Monday, March 8, 2010
Paleo Diet Q & A - Saturated Fat
This question has come up several times in recent weeks. Maelán's response warrants breaking this out from among the other questions answered in the original post. Included in this post is a link to Dr. Cordain's paper on the subject.
Q: I wanted to ask you why it is that you discourage saturated fats in the paleo diet? From what I have read their are healthy saturated fats from coconuts that are used for around 17% of the Kitavan diet. Also, what about tubers such as sweet potato and yam, do you think that consuming these in moderate portions (small enough to keep a low glycemic load) could be detrimental?
A: Regarding saturated fats:
Saturated fatty acids intake and the risk of developing cardiovascular disease (CVD) is a topic with a lot of controversy. In recent years a wide body of research has suggested that increased consumption of certain saturated fatty acids (Lauric acid, myristic acid and palmitic acid)
down-regulate LDL receptor and thereby increase LDL plasma levels, and this has been associated to increased risk of CVD. On the other hand, stearic acid (a 18 carbon saturated fatty acid) has been shown to decrease LDL plasma levels. However, this view is too simplistic as they are several other factors contributing to CVD, such as smoking, exercise, trans-fatty acids, increased omega-6/omega-3 ratio, free-radicals, nutrient deficiency, homocysteine, alcohol intake and low-grade chronic inflammation among others.
Moreover, some studies have suggested that there’s not enough scientific data to support the view that increased total or LDL cholesterol is an independent risk factor for CVD, but rather oxidized LDL. Plaque production is mediated by oxidized LDL but not LDL. Oxidized LDL can produce shedding of the inner layer of the artery namely glycocalix. Then oxidized LDL infiltrates in the intima of the artery. Oxidized LDL is eaten by macrophagues, a process known as phagocytosis, and therefore macrophagues are transformed into foam cells which produce the fibrous cap.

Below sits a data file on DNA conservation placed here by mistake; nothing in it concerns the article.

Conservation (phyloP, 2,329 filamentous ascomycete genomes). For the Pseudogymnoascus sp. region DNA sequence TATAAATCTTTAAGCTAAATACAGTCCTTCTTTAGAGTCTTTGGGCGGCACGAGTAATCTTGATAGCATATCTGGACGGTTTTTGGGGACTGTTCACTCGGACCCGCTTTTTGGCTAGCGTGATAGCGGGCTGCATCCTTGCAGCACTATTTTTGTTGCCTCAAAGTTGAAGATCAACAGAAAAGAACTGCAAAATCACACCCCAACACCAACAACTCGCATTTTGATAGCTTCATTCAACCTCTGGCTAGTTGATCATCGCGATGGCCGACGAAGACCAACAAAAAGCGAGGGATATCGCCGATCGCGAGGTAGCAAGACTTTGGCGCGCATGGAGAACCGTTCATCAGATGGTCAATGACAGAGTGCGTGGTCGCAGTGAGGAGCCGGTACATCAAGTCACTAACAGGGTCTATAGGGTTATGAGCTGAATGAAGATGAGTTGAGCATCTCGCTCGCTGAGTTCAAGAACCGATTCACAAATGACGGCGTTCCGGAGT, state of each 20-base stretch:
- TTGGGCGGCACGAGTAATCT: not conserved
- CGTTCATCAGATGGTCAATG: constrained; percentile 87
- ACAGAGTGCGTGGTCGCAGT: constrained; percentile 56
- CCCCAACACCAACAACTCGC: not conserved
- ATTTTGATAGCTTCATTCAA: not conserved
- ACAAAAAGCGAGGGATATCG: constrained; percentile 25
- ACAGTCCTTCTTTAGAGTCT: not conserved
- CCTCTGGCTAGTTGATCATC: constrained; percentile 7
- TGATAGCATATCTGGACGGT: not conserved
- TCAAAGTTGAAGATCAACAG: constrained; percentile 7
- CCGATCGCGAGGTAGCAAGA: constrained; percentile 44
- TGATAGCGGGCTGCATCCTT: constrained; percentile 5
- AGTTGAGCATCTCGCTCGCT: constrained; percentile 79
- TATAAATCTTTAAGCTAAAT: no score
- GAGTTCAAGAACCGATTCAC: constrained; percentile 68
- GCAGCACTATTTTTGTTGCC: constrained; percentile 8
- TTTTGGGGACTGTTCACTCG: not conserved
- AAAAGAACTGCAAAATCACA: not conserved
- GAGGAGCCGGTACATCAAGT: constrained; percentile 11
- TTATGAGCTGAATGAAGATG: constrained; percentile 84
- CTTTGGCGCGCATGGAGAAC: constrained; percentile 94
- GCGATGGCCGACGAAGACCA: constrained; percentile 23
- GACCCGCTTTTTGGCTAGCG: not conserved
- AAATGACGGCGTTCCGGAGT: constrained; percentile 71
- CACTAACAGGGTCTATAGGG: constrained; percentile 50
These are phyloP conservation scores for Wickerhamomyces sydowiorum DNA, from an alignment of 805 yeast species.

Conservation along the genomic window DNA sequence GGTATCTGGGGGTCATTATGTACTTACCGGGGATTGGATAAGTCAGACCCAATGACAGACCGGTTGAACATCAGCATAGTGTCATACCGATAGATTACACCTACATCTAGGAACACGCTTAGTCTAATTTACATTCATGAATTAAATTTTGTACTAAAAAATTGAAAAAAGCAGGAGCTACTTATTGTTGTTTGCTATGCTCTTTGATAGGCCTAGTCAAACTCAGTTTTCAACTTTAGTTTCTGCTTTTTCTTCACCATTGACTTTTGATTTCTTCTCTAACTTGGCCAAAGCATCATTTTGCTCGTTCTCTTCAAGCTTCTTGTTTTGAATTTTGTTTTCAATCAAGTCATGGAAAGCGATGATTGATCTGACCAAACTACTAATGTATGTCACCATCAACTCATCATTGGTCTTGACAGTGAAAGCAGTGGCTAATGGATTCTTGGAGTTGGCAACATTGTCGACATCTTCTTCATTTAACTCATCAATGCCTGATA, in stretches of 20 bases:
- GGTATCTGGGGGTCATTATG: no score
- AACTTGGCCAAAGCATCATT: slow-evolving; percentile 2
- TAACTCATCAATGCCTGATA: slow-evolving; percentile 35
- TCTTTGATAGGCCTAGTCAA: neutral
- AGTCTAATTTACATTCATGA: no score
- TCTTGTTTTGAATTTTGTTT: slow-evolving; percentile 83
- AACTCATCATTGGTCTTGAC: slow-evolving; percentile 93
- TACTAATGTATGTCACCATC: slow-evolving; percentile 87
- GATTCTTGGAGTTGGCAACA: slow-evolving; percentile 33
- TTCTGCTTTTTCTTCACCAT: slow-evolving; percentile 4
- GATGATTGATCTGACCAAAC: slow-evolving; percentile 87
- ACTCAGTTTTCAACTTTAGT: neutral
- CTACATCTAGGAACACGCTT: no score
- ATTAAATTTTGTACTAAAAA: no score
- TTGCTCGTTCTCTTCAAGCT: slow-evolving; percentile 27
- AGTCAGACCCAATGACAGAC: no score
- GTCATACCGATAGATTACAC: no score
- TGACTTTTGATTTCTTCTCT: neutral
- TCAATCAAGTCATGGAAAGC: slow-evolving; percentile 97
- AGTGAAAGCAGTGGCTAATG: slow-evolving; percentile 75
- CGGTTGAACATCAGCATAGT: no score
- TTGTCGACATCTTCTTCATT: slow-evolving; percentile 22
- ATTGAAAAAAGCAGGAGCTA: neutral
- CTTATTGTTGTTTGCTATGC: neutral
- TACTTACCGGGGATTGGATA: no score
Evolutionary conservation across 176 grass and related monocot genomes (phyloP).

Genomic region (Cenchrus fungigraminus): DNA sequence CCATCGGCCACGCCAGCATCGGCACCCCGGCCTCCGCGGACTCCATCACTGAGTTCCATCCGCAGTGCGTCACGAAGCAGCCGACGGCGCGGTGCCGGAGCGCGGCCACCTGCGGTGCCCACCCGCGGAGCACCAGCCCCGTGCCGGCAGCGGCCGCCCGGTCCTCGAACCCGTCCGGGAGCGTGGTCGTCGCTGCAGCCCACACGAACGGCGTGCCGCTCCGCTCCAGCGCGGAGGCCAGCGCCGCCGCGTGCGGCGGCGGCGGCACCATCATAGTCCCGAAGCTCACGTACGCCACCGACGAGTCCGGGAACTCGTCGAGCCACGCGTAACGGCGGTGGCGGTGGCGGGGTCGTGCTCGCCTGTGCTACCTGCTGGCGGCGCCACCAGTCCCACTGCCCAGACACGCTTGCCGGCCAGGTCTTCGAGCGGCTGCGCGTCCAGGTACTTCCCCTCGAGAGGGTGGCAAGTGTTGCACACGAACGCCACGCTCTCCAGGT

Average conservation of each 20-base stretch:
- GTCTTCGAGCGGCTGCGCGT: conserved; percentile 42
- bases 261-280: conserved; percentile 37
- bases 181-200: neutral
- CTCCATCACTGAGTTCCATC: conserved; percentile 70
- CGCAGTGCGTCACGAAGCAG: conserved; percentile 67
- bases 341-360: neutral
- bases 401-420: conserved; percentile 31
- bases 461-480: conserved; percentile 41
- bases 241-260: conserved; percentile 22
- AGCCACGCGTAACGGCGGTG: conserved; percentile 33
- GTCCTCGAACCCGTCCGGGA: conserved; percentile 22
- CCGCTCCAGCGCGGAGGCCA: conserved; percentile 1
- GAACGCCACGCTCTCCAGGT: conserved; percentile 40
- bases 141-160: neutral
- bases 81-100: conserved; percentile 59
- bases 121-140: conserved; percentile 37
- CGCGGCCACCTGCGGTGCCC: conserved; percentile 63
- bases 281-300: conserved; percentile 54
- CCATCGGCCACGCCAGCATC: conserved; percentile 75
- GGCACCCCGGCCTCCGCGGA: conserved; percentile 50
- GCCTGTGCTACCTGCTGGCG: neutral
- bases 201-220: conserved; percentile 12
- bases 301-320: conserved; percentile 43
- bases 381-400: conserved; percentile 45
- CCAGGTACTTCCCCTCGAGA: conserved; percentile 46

Once the fibrous cap has been produced we need to break it down in order to produce an ischemic event. Lectins and low-grade chronic inflammation are involved in the activation of matrix metalloproteinases which break down the fibrous cap.
In summary, high total cholesterol or LDL levels do not increase CVD risk but rather oxidized LDL. To produce oxidized LDL we need the factors mentioned above. Hence, consumption of saturated fatty acids is not an issue if we control several other factors such as those mentioned before.
Dr. Cordain wrote a book chapter where he shows that saturated fat consumption in ancient hunter-gatherer populations were usually above recommended 10% (American Heart Association) of energy from saturated fats yet non atherogenic.
The bottom line is that we do not recommend cutting down saturated fatty acid intake but rather decrease high-glycemic load foods, vegetable oils, refined sugars, grains, legumes and dairy.
I hope this helps.
Link to supporting paper.